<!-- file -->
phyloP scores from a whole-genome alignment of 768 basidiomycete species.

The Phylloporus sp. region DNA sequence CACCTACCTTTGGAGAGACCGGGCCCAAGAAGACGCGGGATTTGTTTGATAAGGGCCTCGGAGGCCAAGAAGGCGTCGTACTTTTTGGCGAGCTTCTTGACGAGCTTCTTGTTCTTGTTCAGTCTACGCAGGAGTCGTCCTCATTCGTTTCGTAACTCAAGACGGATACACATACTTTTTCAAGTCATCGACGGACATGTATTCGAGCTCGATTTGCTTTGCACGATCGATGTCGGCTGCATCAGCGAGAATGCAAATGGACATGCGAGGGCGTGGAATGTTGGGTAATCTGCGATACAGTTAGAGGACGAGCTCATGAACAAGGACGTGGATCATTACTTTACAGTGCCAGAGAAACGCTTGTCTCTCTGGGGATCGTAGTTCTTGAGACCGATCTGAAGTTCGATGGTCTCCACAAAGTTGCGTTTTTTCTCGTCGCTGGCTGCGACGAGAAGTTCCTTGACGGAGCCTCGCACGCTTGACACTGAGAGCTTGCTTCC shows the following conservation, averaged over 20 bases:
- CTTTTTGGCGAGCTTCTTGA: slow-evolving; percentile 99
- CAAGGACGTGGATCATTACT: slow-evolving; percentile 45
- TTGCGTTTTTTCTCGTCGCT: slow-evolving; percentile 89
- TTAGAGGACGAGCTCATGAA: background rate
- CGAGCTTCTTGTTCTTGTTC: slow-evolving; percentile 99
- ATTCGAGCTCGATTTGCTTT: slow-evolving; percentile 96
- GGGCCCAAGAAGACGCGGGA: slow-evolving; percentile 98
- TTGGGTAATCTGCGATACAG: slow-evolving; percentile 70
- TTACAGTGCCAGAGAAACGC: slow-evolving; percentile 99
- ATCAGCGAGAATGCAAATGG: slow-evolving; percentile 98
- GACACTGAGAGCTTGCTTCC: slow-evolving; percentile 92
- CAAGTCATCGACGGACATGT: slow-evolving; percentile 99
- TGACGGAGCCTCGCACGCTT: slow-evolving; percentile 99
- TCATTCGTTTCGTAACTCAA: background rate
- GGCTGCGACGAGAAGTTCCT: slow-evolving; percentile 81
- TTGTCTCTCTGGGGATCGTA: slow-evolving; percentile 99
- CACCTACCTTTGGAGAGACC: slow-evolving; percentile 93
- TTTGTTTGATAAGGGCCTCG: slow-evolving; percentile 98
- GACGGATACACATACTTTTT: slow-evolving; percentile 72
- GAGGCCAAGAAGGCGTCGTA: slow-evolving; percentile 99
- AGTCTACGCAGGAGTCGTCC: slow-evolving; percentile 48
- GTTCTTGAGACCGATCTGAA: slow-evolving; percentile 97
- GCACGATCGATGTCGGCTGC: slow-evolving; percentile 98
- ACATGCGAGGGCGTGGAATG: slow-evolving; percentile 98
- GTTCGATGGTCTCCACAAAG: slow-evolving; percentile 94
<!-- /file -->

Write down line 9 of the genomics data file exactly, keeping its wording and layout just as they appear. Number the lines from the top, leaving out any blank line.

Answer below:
- GGGCCCAAGAAGACGCGGGA: slow-evolving; percentile 98